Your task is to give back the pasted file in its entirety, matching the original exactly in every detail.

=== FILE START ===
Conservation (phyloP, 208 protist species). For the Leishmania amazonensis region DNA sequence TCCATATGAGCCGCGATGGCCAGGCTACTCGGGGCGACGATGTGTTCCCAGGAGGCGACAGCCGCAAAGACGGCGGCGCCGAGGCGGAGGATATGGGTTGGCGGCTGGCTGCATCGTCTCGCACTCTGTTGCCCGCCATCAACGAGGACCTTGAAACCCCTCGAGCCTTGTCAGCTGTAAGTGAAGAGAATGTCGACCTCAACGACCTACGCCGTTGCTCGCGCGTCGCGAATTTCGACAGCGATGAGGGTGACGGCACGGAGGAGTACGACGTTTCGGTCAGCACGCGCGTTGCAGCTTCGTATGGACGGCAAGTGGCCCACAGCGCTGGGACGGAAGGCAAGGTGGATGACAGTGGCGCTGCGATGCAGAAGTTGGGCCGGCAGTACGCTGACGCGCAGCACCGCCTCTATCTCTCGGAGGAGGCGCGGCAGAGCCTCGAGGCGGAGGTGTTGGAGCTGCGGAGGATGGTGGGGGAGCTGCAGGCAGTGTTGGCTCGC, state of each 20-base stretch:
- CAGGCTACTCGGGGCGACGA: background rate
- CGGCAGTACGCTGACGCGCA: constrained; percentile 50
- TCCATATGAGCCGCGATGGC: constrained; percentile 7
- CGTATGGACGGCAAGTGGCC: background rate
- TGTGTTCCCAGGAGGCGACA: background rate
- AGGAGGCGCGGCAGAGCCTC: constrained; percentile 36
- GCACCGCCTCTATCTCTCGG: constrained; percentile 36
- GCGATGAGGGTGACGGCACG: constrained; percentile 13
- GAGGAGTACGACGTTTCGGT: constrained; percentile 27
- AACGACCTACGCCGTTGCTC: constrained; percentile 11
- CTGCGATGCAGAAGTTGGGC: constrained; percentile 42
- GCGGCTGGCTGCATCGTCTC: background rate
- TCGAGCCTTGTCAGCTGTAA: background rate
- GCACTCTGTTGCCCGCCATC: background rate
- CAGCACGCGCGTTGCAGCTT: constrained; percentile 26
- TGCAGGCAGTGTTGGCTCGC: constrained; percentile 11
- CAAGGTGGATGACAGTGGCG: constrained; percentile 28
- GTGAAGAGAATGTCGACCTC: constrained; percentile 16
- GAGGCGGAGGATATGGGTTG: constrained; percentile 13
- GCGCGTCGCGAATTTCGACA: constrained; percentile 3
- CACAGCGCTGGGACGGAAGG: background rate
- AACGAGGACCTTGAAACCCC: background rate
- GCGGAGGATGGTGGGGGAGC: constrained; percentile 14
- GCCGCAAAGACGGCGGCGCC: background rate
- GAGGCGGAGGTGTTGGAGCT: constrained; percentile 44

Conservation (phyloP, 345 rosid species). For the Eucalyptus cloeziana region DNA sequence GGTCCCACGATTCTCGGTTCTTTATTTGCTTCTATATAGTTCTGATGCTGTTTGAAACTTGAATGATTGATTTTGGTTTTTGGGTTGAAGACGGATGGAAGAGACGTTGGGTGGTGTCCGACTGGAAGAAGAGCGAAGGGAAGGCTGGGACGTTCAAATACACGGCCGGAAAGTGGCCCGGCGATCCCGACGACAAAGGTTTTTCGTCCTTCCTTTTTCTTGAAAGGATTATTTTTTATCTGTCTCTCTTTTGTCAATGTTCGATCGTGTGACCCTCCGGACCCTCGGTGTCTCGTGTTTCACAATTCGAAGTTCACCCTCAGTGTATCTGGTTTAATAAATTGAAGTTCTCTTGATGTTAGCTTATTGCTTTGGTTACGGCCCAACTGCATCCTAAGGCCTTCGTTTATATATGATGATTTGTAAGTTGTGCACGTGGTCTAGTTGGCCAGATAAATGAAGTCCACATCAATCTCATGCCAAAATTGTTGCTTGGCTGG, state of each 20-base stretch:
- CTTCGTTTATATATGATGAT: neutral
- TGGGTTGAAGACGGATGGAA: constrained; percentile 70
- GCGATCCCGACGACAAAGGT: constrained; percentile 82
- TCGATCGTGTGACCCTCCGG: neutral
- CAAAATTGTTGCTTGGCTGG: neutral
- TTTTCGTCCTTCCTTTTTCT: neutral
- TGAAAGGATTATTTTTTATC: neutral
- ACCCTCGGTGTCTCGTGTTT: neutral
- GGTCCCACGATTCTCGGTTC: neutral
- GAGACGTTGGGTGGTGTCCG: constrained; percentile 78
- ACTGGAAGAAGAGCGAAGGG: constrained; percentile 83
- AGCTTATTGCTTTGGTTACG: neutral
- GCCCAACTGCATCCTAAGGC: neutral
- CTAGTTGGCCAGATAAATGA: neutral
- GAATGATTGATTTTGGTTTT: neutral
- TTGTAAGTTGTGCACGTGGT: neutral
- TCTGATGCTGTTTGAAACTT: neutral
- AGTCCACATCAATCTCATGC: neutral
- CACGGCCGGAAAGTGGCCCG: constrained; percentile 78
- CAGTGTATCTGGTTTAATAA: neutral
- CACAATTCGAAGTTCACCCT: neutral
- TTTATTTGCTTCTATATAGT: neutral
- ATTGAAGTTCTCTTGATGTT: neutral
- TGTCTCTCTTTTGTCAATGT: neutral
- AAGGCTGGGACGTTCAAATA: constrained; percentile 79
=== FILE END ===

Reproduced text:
Conservation (phyloP, 208 protist species). For the Leishmania amazonensis region DNA sequence TCCATATGAGCCGCGATGGCCAGGCTACTCGGGGCGACGATGTGTTCCCAGGAGGCGACAGCCGCAAAGACGGCGGCGCCGAGGCGGAGGATATGGGTTGGCGGCTGGCTGCATCGTCTCGCACTCTGTTGCCCGCCATCAACGAGGACCTTGAAACCCCTCGAGCCTTGTCAGCTGTAAGTGAAGAGAATGTCGACCTCAACGACCTACGCCGTTGCTCGCGCGTCGCGAATTTCGACAGCGATGAGGGTGACGGCACGGAGGAGTACGACGTTTCGGTCAGCACGCGCGTTGCAGCTTCGTATGGACGGCAAGTGGCCCACAGCGCTGGGACGGAAGGCAAGGTGGATGACAGTGGCGCTGCGATGCAGAAGTTGGGCCGGCAGTACGCTGACGCGCAGCACCGCCTCTATCTCTCGGAGGAGGCGCGGCAGAGCCTCGAGGCGGAGGTGTTGGAGCTGCGGAGGATGGTGGGGGAGCTGCAGGCAGTGTTGGCTCGC, state of each 20-base stretch:
- CAGGCTACTCGGGGCGACGA: background rate
- CGGCAGTACGCTGACGCGCA: constrained; percentile 50
- TCCATATGAGCCGCGATGGC: constrained; percentile 7
- CGTATGGACGGCAAGTGGCC: background rate
- TGTGTTCCCAGGAGGCGACA: background rate
- AGGAGGCGCGGCAGAGCCTC: constrained; percentile 36
- GCACCGCCTCTATCTCTCGG: constrained; percentile 36
- GCGATGAGGGTGACGGCACG: constrained; percentile 13
- GAGGAGTACGACGTTTCGGT: constrained; percentile 27
- AACGACCTACGCCGTTGCTC: constrained; percentile 11
- CTGCGATGCAGAAGTTGGGC: constrained; percentile 42
- GCGGCTGGCTGCATCGTCTC: background rate
- TCGAGCCTTGTCAGCTGTAA: background rate
- GCACTCTGTTGCCCGCCATC: background rate
- CAGCACGCGCGTTGCAGCTT: constrained; percentile 26
- TGCAGGCAGTGTTGGCTCGC: constrained; percentile 11
- CAAGGTGGATGACAGTGGCG: constrained; percentile 28
- GTGAAGAGAATGTCGACCTC: constrained; percentile 16
- GAGGCGGAGGATATGGGTTG: constrained; percentile 13
- GCGCGTCGCGAATTTCGACA: constrained; percentile 3
- CACAGCGCTGGGACGGAAGG: background rate
- AACGAGGACCTTGAAACCCC: background rate
- GCGGAGGATGGTGGGGGAGC: constrained; percentile 14
- GCCGCAAAGACGGCGGCGCC: background rate
- GAGGCGGAGGTGTTGGAGCT: constrained; percentile 44

Conservation (phyloP, 345 rosid species). For the Eucalyptus cloeziana region DNA sequence GGTCCCACGATTCTCGGTTCTTTATTTGCTTCTATATAGTTCTGATGCTGTTTGAAACTTGAATGATTGATTTTGGTTTTTGGGTTGAAGACGGATGGAAGAGACGTTGGGTGGTGTCCGACTGGAAGAAGAGCGAAGGGAAGGCTGGGACGTTCAAATACACGGCCGGAAAGTGGCCCGGCGATCCCGACGACAAAGGTTTTTCGTCCTTCCTTTTTCTTGAAAGGATTATTTTTTATCTGTCTCTCTTTTGTCAATGTTCGATCGTGTGACCCTCCGGACCCTCGGTGTCTCGTGTTTCACAATTCGAAGTTCACCCTCAGTGTATCTGGTTTAATAAATTGAAGTTCTCTTGATGTTAGCTTATTGCTTTGGTTACGGCCCAACTGCATCCTAAGGCCTTCGTTTATATATGATGATTTGTAAGTTGTGCACGTGGTCTAGTTGGCCAGATAAATGAAGTCCACATCAATCTCATGCCAAAATTGTTGCTTGGCTGG, state of each 20-base stretch:
- CTTCGTTTATATATGATGAT: neutral
- TGGGTTGAAGACGGATGGAA: constrained; percentile 70
- GCGATCCCGACGACAAAGGT: constrained; percentile 82
- TCGATCGTGTGACCCTCCGG: neutral
- CAAAATTGTTGCTTGGCTGG: neutral
- TTTTCGTCCTTCCTTTTTCT: neutral
- TGAAAGGATTATTTTTTATC: neutral
- ACCCTCGGTGTCTCGTGTTT: neutral
- GGTCCCACGATTCTCGGTTC: neutral
- GAGACGTTGGGTGGTGTCCG: constrained; percentile 78
- ACTGGAAGAAGAGCGAAGGG: constrained; percentile 83
- AGCTTATTGCTTTGGTTACG: neutral
- GCCCAACTGCATCCTAAGGC: neutral
- CTAGTTGGCCAGATAAATGA: neutral
- GAATGATTGATTTTGGTTTT: neutral
- TTGTAAGTTGTGCACGTGGT: neutral
- TCTGATGCTGTTTGAAACTT: neutral
- AGTCCACATCAATCTCATGC: neutral
- CACGGCCGGAAAGTGGCCCG: constrained; percentile 78
- CAGTGTATCTGGTTTAATAA: neutral
- CACAATTCGAAGTTCACCCT: neutral
- TTTATTTGCTTCTATATAGT: neutral
- ATTGAAGTTCTCTTGATGTT: neutral
- TGTCTCTCTTTTGTCAATGT: neutral
- AAGGCTGGGACGTTCAAATA: constrained; percentile 79